Turning to fixed income markets, U.S. Treasurys widened losses in October as global yield curves flattened, with the Bloomberg Barclays U.S. Government Bond Index falling fractionally (-0.08%). Treasurys outperformed, climbing 1.8% last month, trimming its YTD loss to 5.7%. On a broader basis, investment-grade bonds of all types were nearly unchanged (down 0.03%) in October, while higher-risk, non-investment grade high yield corporate bonds also declined fractionally (-0.17%).Municipal bonds of all types also printed fractionally negative last month.
The Bloomberg Barclays Commodity Index rose 2.6% in October, extending its YTD gain to 32.5%. The advance in commodities was led by an 11.4% surge in U.S. WTI crude oil futures, ending the month at $83.57/barrel. Copper prices, which often serves as an economic bellwether, jumped nearly 7% in October, whereas industrial (base) metals gained 4.9%. The U.S. Dollar index weakened just 0.11% last month after jumping 1.7% the month prior.
This report is created by Cetera Investment Management LLC. For more insights and information from the team, follow @CeteraIM on Twitter.
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The Bloomberg Barclays Capital U.S. Aggregate Bond Index, is a broad based flagship benchmark that measures the investment grade, US dollar-denominated, fixed-rate taxable bond market. The index includes Treasuries, government–related and corporate debt securities, MBS (agency fixed-rate and hybrid ARM pass-throughs), ABS and CMBS (agency and non-agency) debt securities that are rated at least Baa3 by Moody’s and BBB- by S&P. Taxable municipals, including Build America bonds and a small amount of foreign bonds traded in U.S. markets are also included.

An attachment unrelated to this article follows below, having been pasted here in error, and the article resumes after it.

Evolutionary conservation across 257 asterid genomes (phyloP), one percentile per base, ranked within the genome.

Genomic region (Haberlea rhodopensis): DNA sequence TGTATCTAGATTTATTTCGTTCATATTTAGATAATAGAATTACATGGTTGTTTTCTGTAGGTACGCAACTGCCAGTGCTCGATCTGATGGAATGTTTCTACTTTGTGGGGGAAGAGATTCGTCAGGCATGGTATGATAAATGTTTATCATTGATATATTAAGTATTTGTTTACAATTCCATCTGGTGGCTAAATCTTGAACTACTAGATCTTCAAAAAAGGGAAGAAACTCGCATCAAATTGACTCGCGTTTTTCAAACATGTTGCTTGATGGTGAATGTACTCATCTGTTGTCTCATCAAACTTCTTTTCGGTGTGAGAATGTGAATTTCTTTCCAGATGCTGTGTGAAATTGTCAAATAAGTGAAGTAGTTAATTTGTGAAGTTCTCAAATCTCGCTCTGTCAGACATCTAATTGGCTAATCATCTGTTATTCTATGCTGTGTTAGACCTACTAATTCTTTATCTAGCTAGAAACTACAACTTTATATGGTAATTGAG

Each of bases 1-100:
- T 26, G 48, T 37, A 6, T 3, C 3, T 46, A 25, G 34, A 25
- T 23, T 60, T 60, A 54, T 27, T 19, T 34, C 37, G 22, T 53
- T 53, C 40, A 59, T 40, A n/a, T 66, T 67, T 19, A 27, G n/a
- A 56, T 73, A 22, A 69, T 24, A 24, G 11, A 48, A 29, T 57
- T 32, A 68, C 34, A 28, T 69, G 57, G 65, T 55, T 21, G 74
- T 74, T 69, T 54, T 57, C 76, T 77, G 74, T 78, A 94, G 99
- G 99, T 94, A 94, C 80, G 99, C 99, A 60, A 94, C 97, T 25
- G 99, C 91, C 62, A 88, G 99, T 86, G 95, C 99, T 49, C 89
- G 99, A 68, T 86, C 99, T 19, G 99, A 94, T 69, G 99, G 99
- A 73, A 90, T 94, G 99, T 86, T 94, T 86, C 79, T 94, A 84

The Bloomberg Barclays US Municipal Bond Index covers the USD-denominated long-term tax exempt bond market. The index has four main sectors: state and local general obligation bonds, revenue bonds, insured bonds, and prerefunded bonds. Eligible securities must be rated investment grade (Baa3/BBB- or higher) by Moody’s and S&P and have at least one year until final maturity, but in practice the index holding have a fluctuating average life of around 12.8 years.
The Bloomberg Barclays US Corporate High Yield Index measures the USD-denominated, non-investment grade, fixed-rate, taxable corporate bond market. Securities are classified as high yield if the middle rating of Moody's, Fitch, and S&P is Ba1/BB+/BB+ or below, excluding emerging market debt. Payment-in-kind and bonds with predetermined step-up coupon provisions are also included. Eligible securities must have at least one year until final maturity, but in practice the index holdings has a fluctuating average life of around 6.3 years.
The Barclays U.S. Government Bond Index is comprised of the U.S. Treasury and U.S. Agency Indices. The index includes U.S. dollar-denominated, fixed-rate, nominal US Treasuries and US agency debentures (securities issued by US government owned or government sponsored entities, and debt explicitly guaranteed by the US government).
The Bloomberg Commodity Index is a broadly diversified index that allows investors to track commodity futures through a single, simple measure. It is composed of futures contracts on physical commodities and is designed to minimize concentration in any one commodity or sector. It currently includes 19 commodity futures in five groups. No one commodity can comprise less than 2% or more than 15% of the index, and no group can represent more than 33% of the index (as of the annual reweightings of the components).